While the ultimate costs do vary from market to market, there is no doubt that significant transaction costs are impacting the attractions of some property markets around the world. On the surface stamp duty and other headline costs may seem fairly minimal but once you take into account long term property taxes, vat, legal fees, listing fees, etc it does start to build up. Unfortunately many governments around the world, including the UK authorities, have actually increased transaction costs over the last few years as a means of filling budget black holes brought about as a consequence of difficult economic times.
Would lower transaction costs attract more investors to mainland Europe? Is it time to encourage investors to hoover up the final batch of repossessed properties from the 2008 downturn?
Low interest rates are not working
When interest rates around the world were reduced in light of the 2008 worldwide economic collapse, the immediate impact was there for all to see. Finance costs fell dramatically, real returns were enhanced due to relatively low inflation, but over the last couple of years investors have become used to low interest rates. While there is slight margin for further reductions in due course the major impact of low interest rates has been and gone.
Even though low finance costs are still encouraging some support for property markets (to a lesser extent) is it time for the authorities to introduce another incentive?
You only need to look at economies around the world to see the correlation with property markets. Even though some property markets across Europe, such as the UK, have performed admirably during these difficult times it has been difficult for countries such as Spain. Mounting debt from property repossessions, growing unemployment figures and a difficult property market have not exactly created an environment in which corporate investment is rife.
Members of the propertyforum .com have also been commenting on the relatively high property transaction costs in Spain with some quoting figures of 14%. The fact that 14% of your initial investment is going on the cost of buying a property, ignoring long-term finance costs, is a bitter pill to swallow for many people. The simple fact is that for 99% of the general public their greatest investment will be their home but with the economy struggling, unemployment up and 14% transaction costs, this is not exactly incentivising investors?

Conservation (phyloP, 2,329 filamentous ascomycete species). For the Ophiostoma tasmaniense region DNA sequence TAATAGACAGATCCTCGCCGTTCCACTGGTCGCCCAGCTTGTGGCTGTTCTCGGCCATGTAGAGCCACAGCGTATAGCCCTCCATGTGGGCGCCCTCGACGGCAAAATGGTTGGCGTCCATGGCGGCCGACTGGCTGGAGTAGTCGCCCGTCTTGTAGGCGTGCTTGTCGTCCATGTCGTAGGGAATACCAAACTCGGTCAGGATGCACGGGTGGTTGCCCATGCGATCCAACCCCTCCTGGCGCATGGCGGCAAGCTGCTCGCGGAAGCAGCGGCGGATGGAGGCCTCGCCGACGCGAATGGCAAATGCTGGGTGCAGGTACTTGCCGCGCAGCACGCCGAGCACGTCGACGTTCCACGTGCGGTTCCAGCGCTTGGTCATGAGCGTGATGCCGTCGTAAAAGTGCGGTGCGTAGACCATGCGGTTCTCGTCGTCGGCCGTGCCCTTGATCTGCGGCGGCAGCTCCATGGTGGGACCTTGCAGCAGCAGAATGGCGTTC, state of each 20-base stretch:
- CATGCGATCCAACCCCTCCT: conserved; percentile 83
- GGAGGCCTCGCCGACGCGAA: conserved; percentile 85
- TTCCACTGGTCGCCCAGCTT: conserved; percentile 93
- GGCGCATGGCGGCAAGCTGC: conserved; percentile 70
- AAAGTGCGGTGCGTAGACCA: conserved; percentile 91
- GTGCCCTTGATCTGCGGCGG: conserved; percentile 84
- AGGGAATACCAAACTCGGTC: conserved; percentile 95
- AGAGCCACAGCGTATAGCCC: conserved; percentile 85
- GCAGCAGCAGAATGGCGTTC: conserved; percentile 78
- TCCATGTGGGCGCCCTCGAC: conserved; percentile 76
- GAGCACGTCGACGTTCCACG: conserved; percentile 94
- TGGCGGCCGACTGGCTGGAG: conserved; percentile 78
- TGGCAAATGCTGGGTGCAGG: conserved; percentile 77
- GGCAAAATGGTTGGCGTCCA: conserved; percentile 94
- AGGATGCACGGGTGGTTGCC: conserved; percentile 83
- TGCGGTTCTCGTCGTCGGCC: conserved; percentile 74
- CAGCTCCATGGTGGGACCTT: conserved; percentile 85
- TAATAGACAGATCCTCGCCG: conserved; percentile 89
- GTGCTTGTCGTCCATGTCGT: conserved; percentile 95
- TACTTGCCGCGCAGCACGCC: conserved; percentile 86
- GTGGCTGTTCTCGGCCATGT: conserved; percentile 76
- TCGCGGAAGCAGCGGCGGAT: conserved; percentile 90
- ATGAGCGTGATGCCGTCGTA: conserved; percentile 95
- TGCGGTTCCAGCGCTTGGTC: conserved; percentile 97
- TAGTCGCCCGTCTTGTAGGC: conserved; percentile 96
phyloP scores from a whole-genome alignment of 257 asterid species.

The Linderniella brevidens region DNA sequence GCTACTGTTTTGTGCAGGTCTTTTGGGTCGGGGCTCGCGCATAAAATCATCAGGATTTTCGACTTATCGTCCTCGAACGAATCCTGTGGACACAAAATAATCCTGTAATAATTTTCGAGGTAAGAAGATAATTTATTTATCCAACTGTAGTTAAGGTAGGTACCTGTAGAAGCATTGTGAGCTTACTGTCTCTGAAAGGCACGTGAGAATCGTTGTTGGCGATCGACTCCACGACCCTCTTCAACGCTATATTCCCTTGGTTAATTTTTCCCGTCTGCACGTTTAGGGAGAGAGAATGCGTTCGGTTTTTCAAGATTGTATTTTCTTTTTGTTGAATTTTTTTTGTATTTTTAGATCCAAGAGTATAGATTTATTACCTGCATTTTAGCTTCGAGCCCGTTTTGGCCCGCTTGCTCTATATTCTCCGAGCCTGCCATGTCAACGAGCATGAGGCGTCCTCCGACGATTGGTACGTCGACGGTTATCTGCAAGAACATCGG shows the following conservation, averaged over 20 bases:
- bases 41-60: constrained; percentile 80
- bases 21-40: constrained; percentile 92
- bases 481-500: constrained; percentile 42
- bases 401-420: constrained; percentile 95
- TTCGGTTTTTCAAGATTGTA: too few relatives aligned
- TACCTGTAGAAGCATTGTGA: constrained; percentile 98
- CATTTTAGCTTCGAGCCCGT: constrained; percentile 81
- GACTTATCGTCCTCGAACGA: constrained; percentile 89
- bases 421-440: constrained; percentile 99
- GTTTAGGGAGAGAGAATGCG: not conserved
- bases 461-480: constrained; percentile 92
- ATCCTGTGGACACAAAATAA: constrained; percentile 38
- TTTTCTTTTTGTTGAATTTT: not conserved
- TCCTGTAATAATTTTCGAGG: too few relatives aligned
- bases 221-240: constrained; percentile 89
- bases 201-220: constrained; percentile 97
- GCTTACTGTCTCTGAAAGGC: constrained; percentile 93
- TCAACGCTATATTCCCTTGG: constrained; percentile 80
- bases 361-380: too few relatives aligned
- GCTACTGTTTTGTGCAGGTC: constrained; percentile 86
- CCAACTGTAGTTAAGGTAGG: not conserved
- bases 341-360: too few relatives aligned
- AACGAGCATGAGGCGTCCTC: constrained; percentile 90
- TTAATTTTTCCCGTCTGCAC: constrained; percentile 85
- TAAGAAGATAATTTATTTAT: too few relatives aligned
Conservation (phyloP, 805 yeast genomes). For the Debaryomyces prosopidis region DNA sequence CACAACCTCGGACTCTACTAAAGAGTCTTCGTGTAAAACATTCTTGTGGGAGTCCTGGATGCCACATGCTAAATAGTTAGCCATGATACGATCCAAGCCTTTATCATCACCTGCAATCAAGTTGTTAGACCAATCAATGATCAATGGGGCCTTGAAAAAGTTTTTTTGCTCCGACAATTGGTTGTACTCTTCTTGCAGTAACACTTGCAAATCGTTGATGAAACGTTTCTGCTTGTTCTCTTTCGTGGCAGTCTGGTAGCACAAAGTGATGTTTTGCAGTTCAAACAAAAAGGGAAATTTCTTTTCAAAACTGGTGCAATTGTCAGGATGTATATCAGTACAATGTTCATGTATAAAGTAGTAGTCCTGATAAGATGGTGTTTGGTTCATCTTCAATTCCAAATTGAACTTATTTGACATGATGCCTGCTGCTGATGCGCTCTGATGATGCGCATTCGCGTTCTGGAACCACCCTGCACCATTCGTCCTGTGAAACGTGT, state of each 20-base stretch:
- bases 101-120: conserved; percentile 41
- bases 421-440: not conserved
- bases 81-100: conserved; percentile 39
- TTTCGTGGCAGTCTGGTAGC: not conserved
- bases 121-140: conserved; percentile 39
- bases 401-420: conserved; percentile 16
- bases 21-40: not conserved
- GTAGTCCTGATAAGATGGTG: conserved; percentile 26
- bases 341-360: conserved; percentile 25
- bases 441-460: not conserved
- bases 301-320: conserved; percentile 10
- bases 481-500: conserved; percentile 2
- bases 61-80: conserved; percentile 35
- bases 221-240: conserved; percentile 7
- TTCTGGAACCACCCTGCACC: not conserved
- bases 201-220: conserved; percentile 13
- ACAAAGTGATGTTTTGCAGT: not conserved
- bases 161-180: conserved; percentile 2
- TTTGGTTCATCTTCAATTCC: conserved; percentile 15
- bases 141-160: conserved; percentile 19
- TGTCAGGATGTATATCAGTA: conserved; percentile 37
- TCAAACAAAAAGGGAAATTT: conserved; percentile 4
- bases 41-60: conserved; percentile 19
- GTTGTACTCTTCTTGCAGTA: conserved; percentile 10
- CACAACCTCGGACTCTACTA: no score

Have governments milked the market for too long?
We only need to look at the UK government which has dramatically increased the cost of investment in the UK property market over the last decade. There have been times when the authorities incentivised investors, with historically low interest rates, but we only need to look at the buy to let/second home market to see an example of increased charges. Early this year we saw a significant wave of overinvestment in the buy to let sector as investors looked to avoid a stamp duty increase in April. This does not help the market, this does not help long-term growth and it certainly does not give the impression that the UK property market is “open for business”.
Only a few days ago we had the Scottish government discussing an increase in local council taxes based upon the value of property. If they’re looking to encourage investment in Scottish property in the longer term there is this really the right way to go about it?
When you bear in mind the growing number of people renting property around the world it is these tenants who will eventually foot the bill for ever increasing property transaction charges. The less money they have in their pockets the less chance of being able to buy a property outright which pushes more towards rental, feeds into the buy to let market, pushing prices higher.
Even though it is obvious that governments around the world are struggling to balance their budgets, surely now is the time to give a little back to the property market instead of milking this cash cow until it is dry?